“They communicate well, and that’s the No. 1 skill that employers seek. And they have a strong work ethic, the No. 2 skill that employers are looking for.”
Many liberal arts majors are motivated by their values, Harris adds. “That’s why they choose fields like psychology, sociology or criminal justice – careers where they can give back and make an impact.”
A 2016 article in the [Wall Street Journal] points to a survey of 180 companies conducted by NACE, the National Association of Colleges and Employers. It found that “four of the top five traits (sought by employers) were hallmarks of a traditional liberal arts education: teamwork, clear writing, problem-solving aptitude and strong oral communication.”
Even when they don’t set out to recruit liberal arts majors specifically, NACE reports, employers often hire humanities or social-science graduates because of these strengths.
Dr. Aref Alkhattar, a professor in the Criminal Justice Department, also credits the liberal arts with enhancing cultural awareness.
“American society is diverse, so criminal justice professionals must have an understanding of different cultures and languages,” he says.
“We can’t focus only on technical skills and training. If we want our graduates to be successful, here in the United States or in a global market, they must be well-versed in the liberal arts.”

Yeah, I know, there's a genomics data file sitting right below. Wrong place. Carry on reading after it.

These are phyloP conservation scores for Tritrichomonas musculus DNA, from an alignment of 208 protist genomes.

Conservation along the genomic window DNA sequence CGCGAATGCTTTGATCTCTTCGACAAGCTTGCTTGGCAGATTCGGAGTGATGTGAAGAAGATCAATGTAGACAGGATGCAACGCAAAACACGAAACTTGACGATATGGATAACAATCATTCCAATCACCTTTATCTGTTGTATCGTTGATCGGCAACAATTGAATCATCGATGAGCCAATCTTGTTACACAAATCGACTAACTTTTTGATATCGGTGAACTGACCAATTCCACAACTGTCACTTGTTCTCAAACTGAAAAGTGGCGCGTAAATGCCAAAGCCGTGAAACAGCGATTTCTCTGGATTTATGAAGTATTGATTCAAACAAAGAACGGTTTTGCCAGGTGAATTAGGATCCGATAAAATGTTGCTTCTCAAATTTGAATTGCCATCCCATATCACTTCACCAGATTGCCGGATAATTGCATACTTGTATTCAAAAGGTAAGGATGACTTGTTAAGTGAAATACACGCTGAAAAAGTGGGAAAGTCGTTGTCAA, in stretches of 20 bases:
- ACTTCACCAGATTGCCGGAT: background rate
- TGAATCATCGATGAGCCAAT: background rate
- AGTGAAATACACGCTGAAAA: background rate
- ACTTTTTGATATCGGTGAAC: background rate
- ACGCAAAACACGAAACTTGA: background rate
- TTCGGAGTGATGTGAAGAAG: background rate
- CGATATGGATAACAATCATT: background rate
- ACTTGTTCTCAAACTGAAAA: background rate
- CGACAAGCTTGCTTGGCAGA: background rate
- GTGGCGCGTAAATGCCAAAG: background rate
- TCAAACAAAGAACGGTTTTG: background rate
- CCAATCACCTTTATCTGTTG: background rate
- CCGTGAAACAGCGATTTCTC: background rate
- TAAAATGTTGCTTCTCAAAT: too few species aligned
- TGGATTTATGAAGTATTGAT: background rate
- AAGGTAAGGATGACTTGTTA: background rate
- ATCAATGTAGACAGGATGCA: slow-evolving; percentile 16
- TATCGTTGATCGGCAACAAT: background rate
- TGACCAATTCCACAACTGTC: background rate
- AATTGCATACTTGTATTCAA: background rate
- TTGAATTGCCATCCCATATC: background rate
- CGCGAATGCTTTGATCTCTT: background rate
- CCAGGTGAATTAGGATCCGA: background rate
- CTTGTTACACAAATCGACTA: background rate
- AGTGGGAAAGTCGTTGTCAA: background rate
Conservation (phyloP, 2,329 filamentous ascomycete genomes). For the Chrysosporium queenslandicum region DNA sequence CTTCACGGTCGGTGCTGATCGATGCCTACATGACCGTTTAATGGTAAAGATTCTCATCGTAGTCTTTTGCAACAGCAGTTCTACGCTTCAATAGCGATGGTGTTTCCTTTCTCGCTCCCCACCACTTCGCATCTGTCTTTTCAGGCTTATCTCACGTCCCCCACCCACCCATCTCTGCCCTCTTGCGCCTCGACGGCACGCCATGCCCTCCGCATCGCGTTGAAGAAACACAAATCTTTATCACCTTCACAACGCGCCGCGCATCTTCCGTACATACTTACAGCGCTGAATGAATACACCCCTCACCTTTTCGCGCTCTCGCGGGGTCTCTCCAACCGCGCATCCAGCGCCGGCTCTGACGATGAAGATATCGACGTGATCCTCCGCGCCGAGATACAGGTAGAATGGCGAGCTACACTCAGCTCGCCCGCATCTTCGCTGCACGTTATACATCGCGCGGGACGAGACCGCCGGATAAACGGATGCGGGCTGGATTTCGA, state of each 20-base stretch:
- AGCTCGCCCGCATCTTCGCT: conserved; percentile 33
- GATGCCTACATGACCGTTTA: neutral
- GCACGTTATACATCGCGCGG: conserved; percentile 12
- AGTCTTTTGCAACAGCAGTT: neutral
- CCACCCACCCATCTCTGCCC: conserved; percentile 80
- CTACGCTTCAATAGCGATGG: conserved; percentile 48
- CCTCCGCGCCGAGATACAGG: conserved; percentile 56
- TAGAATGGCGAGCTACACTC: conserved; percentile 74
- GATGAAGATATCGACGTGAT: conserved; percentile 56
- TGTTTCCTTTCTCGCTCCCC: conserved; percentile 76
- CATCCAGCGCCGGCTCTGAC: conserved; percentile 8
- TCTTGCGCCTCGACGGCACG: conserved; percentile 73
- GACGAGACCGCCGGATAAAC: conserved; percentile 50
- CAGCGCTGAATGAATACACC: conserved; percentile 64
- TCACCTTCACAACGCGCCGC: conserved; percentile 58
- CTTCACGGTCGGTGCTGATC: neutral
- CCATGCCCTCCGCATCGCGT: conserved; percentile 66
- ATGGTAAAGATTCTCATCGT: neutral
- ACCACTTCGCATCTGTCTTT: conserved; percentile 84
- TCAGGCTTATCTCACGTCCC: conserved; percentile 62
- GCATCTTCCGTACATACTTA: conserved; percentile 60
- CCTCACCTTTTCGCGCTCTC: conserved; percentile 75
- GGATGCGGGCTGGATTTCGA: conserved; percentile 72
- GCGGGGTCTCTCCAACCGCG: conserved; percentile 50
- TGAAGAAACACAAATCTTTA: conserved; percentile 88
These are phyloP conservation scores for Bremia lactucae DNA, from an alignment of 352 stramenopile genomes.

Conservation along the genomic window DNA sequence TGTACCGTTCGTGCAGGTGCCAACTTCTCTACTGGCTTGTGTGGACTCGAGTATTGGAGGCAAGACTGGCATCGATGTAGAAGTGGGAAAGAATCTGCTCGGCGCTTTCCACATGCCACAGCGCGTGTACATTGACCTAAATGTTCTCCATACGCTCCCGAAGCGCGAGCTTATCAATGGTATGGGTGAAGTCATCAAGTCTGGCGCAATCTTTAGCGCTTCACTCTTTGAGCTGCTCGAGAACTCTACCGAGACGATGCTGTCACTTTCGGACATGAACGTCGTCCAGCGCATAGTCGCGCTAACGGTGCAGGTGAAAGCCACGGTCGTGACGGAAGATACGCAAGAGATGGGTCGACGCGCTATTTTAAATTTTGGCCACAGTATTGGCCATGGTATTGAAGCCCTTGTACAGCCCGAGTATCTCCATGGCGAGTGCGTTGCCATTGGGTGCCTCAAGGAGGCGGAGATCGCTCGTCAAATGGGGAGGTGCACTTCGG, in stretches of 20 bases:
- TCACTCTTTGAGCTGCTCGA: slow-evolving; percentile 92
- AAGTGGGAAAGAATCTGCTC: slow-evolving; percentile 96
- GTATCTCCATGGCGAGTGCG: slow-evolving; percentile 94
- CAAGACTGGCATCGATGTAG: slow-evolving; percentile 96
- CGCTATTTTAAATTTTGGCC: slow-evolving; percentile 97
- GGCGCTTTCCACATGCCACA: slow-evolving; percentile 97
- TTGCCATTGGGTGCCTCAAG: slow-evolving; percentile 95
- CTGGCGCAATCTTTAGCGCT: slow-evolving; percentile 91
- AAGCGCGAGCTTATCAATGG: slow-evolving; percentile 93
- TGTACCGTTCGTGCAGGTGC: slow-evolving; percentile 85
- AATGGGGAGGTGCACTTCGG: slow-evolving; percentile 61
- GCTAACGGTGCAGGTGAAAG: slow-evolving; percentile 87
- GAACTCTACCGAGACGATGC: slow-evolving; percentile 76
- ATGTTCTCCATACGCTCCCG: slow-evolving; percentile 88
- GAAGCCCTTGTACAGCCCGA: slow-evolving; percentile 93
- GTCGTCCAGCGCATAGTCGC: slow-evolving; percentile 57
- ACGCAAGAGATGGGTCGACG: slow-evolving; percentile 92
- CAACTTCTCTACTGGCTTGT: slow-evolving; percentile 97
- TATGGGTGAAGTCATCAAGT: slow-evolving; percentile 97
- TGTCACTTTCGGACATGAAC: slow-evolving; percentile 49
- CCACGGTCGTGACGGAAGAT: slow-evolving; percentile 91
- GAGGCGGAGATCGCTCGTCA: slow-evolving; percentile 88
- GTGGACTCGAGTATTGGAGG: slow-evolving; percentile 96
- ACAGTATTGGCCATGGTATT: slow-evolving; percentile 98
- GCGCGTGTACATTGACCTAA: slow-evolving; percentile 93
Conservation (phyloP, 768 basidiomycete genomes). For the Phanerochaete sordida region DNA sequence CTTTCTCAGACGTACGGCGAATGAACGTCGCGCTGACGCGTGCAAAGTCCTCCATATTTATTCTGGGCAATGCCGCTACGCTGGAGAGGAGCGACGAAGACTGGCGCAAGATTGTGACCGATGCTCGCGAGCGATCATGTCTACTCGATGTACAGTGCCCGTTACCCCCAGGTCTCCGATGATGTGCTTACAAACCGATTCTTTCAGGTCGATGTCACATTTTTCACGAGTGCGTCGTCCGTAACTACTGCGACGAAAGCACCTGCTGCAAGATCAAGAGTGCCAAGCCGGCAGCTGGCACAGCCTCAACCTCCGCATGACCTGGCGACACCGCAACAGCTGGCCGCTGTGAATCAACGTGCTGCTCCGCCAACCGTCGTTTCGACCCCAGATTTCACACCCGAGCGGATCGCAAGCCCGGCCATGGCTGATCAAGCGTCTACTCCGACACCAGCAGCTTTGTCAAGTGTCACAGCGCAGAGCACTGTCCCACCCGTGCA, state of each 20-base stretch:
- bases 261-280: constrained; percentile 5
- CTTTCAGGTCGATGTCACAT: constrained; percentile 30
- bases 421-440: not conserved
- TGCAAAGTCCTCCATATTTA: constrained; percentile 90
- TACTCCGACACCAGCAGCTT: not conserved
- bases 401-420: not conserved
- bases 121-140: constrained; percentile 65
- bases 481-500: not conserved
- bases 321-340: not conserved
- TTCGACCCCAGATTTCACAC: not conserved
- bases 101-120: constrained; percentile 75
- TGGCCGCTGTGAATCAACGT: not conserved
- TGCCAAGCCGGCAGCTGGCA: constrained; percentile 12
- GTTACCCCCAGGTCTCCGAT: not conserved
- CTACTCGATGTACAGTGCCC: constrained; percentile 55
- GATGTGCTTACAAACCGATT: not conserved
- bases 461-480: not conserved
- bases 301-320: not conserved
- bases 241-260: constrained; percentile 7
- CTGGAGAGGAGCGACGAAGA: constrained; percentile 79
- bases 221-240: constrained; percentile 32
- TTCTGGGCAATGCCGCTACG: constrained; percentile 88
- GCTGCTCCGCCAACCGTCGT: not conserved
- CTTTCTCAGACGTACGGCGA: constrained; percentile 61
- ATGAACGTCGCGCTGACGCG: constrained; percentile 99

As chair of the Art and Languages Department, Dr. Arcides Gonzalez finds that students from all majors are interested in languages and cultures.
“We live in a highly connected, social world, and that world is multicultural and multilingual,” he says. “Students understand that. The world is so big, and we can’t live in a bubble.”
College is just the first step in a lifetime of learning, adds art professor Maggy Aston.
“What will induce students to become lifelong learners if we don’t give them a love of literature and art, of reading and thinking and learning? Where will they find inspiration for their own creativity if they haven’t been exposed to the classics?”
Dr. Holiday Adair, chair of the Psychology Department, says a liberal arts education “prepares us to become the kind of people others want to have around: good listeners, skilled in interpersonal relationships, grounded in historical and personal precedent.”
Aptitudes and attitudes
Employers frequently talk about “soft skills” – a term Majocha dislikes because it downplays the value of transferrable skills such as communication, critical thinking, teamwork and creative problem-solving.
“College is a big financial investment, and it’s right for parents to ask whether their children will find a job and earn a good salary if they choose liberal arts,” the dean says.
“I tell them that languages and cultural awareness are critical in a global society. So is clear writing and speaking, leadership, and understanding human nature.
“A graduate’s resume rises to the top when an employer sees that he or she can speak and write and lead. That person can learn the job; that person can represent the company.
“Liberal arts provide all that, and more.”
— By Christine Kindl, VP for Communications and Marketing